Some Thoughts on the EU Elections

Brexit, The Brexit Party and Fears of the Far-Right

Y. Chwyldro
5 min readMay 28, 2019

As a left-winger, hoping for a future of international cooperation, the results of the recent EU elections have left me pretty despondent.

In the UK it has unhelpfully been touted as a proxy second referendum on Brexit.

The SNP’s strong showing probably makes it safe to still claim Scotland as a majority remain country. In Wales, however, the situation is more complicated. The Brexit Party came out on top; there is no way to spin the results to deny this. Many Remainers however have done the math and worked out that explicitly Remain parties beat explicitly Leave ones (and point to Plaid Cymru beating Labour in a Welsh election for the first time running on a pro-EU ticket). But this is to ignore the fact that Labour voters, despite not knowing the party’s stance on Brexit, will have an opinion, and (while I enjoyed seeing the Tory vote decimated) how many Conservative voters were happy their party had resisted calls for a no-deal Brexit? And how many are pinning their hopes on the deplorable Boris Johnson getting the job done?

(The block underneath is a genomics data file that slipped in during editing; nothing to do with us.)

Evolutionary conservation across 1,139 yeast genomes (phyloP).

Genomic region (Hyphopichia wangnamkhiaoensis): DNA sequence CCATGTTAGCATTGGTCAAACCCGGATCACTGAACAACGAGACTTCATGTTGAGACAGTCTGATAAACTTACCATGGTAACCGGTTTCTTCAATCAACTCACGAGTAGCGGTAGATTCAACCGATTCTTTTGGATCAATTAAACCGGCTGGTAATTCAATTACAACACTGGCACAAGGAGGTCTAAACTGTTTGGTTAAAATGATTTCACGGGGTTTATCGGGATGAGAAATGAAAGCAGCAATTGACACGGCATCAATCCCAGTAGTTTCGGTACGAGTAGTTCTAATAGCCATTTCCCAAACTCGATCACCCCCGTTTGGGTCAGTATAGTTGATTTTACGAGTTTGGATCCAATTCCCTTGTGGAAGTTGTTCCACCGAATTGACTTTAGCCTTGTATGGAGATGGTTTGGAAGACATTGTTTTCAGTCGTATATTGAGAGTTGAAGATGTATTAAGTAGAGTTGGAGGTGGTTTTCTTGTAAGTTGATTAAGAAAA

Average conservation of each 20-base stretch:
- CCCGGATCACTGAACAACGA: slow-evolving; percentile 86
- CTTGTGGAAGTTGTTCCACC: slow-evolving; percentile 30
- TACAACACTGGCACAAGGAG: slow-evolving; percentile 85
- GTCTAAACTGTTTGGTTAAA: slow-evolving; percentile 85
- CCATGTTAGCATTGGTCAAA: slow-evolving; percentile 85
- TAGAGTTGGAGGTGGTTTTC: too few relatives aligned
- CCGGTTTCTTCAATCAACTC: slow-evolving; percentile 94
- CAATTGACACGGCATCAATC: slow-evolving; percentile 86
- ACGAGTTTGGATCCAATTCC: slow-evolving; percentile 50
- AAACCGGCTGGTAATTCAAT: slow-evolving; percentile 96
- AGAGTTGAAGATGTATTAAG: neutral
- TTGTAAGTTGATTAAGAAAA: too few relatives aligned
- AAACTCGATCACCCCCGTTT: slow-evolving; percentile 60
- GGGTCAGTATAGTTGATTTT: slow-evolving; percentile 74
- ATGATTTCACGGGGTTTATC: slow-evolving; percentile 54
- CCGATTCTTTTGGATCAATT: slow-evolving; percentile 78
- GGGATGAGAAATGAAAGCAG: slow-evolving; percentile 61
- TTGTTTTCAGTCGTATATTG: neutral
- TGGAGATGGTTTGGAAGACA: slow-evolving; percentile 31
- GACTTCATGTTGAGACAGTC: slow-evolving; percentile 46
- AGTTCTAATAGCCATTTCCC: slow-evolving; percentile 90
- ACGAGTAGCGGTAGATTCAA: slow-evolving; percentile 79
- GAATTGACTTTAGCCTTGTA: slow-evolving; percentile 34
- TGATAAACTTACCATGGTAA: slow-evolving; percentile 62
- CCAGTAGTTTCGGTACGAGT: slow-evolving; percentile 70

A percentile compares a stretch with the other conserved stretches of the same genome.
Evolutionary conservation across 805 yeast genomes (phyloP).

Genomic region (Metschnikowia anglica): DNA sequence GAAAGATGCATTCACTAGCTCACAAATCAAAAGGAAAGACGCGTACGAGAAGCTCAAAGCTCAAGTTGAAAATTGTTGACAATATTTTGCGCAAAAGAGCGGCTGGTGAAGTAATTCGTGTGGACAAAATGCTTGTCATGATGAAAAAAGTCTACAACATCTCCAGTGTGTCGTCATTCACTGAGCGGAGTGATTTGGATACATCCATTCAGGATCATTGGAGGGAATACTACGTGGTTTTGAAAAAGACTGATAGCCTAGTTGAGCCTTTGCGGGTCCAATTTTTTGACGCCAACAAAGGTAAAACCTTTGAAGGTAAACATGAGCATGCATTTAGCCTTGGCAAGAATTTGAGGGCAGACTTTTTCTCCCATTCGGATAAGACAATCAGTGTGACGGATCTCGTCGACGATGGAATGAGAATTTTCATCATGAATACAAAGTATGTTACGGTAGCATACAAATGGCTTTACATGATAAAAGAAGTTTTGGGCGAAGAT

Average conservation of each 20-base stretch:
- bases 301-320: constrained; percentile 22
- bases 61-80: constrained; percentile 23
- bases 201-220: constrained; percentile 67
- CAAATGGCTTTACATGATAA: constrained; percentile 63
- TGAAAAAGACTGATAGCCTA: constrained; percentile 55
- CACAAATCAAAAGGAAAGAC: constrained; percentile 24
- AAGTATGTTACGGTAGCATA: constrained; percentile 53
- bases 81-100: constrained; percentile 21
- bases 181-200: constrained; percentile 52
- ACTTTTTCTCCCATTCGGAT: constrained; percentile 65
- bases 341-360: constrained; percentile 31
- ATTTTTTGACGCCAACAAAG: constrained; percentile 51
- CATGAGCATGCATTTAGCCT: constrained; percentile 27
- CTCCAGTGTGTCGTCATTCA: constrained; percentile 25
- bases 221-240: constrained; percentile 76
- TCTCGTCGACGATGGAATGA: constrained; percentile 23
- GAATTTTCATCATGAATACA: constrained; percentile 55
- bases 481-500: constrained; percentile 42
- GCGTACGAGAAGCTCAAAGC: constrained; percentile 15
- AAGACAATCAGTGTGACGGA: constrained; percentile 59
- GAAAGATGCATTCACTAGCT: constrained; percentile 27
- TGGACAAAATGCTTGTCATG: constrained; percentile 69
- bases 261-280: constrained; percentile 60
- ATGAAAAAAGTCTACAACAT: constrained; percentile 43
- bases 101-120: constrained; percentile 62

Basically, on Brexit, these elections tell us nothing.

In Wales the biggest political issue is undeniably austerity, casting a shadow over the lives of everyone in the country, but the subject was absent from debate in these elections. Even the arguments of 2016, including the fact Wales is a net beneficiary of EU membership verses the lack of material benefits experienced (which at the time ignored domestic austerity) was barely touched upon this time. The most important issue facing the majority of people in Wales, the UK and much of Europe was omitted, replaced with meaningless soundbites.

I consider myself a committed remainer, but in these polarised times I take care not to oversimplify the issue, making it a case of right and wrong. Too many have idealised the EU as an institution, believing its sole, benign purpose to be peace on the continent. This is to ignore the violence beyond its borders it participates in, while denying the hypocrisy; the systematic mistreatment of refugees, the bodies floating in EU waters; the deafening silence in the face of Spanish police brutality in Catolonia; and everything about the Greek…



Y. Chwyldro

Politically Left, parent, Welsh. Writes about any combination of the three, and occasionally other subjects entirely.